“I’ve been waiting for you a long time, Alina” He said. “You and I are going to change the world.”
The nation of Ravka is but a shadow of its former self, torn apart by the creation of the Shadow Fold, a section of complete darkness inhabited by monsters. To destroy it is impossible, but hope rises in the form of a young girl, Alina, whose once dormant power comes to light under a vicious attack. In the blink of an eye her life is completely changed as she is whisked away to the royal court where she is to study and learn to master her newly discovered power, under the guidance of the enigmatic Darkling. But as Alina soon learns, there are many more questions that need to be answered and an underlying darkness that threatens.
After reading the Six of Crows duology, I was eager to read more books set in that universe so I didn’t hesitate diving into the Grisha Trilogy. I got into the flow of the story right away finding it to be an enjoyable and easy read. There is a quality to Leigh Bardugo’s writing that completely works for me and it was really pleasant to be swept into this fantastical world and to keep turning those pages. Where it all fell apart for me was the main character of Alina, who I found to be uninspiring and far too whiny. With each page it became more and more of an issue, as the hope that she would grow and evolve completely diminished. For the most part she is rather bland and I completely forgot her name while reading the first novel in the series. The most frustrating is her cluelessness and lack of common sense. I wish there had been more to her, but the effort to have a fish out of water story once she is in new and extraordinary circumstances leaves her coming across as an overly weak and naive person. Too much of her revolves around her feelings for one boy or the other. There is a great moment in Shadow and Bone where she has a realization of her own power and a moment of letting go of the past, but sadly just ends up slipping back into her patterns. Because the story is told from Alina’s point of view, it does affect the whole reading experience.
I did not buy into the connection between Mal and Alina, which unfortunately ended up being the centrepiece of large portions of the story. I did not feel the best friend vibes between these two, and often their behaviour (especially Mal) and complete lack of communication made me wonder if they had really only just met. I don’t think I am supposed to find the villain more interesting in all this, am I?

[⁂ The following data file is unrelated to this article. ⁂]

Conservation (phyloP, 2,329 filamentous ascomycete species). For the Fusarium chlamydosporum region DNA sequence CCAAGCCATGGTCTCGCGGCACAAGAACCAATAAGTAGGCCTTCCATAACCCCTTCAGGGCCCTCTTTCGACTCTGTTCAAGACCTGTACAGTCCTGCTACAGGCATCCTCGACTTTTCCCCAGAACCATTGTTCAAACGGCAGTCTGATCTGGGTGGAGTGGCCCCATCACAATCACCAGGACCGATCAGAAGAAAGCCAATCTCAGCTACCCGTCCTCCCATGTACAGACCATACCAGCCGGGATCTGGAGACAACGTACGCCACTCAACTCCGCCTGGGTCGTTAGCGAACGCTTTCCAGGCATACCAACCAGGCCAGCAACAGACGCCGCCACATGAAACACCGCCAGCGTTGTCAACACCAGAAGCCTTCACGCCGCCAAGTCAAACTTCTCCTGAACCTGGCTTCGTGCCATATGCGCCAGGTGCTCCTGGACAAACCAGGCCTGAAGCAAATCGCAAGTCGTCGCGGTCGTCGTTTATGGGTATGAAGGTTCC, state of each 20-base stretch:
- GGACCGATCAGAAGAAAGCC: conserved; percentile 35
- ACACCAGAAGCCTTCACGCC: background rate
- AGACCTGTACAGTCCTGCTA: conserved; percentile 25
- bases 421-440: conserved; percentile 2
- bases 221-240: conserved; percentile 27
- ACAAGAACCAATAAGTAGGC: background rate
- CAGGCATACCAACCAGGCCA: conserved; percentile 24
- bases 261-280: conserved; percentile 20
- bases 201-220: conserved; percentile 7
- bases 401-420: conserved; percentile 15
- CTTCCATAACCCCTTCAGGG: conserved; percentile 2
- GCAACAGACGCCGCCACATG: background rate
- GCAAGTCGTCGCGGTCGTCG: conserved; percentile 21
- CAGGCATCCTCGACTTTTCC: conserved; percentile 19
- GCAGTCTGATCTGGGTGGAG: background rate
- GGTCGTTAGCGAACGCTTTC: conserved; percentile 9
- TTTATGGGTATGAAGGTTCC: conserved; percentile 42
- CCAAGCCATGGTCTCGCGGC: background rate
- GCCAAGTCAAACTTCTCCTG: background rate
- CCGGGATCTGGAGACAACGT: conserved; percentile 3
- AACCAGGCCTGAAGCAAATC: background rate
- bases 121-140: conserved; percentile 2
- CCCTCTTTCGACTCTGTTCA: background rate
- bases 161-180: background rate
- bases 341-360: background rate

Having the issues that I did with the character of Alina, which only grew with each page, and not buying into the Alina and Mal storyline, it is impossible to love these books. That is what overshadowed my reading experience as a whole. It was frustrating because I enjoyed the concept and actually appreciated just about every other character. The first novel, Shadow and Bone is a fairly formulaic and straightforward story that is an enjoyable, breezy read. I only wished the main character was stronger, that Mal had more of a personality, and perhaps more nuance to the villain. The second book, Siege and Storm was a slog to get through and it just became more and more apparent that we were following the least inspiring character. While I was still determined to complete the trilogy with Ruin and Rising, I had to put it down a couple of chapters in and throw in the towel. I simply could not be inside Alina’s head one second longer.
Overall, a frustrating reading experience, mainly because I was interested in the story and found numerous characters to be quite compelling. But I simply could not get onboard with the main character or a key storyline.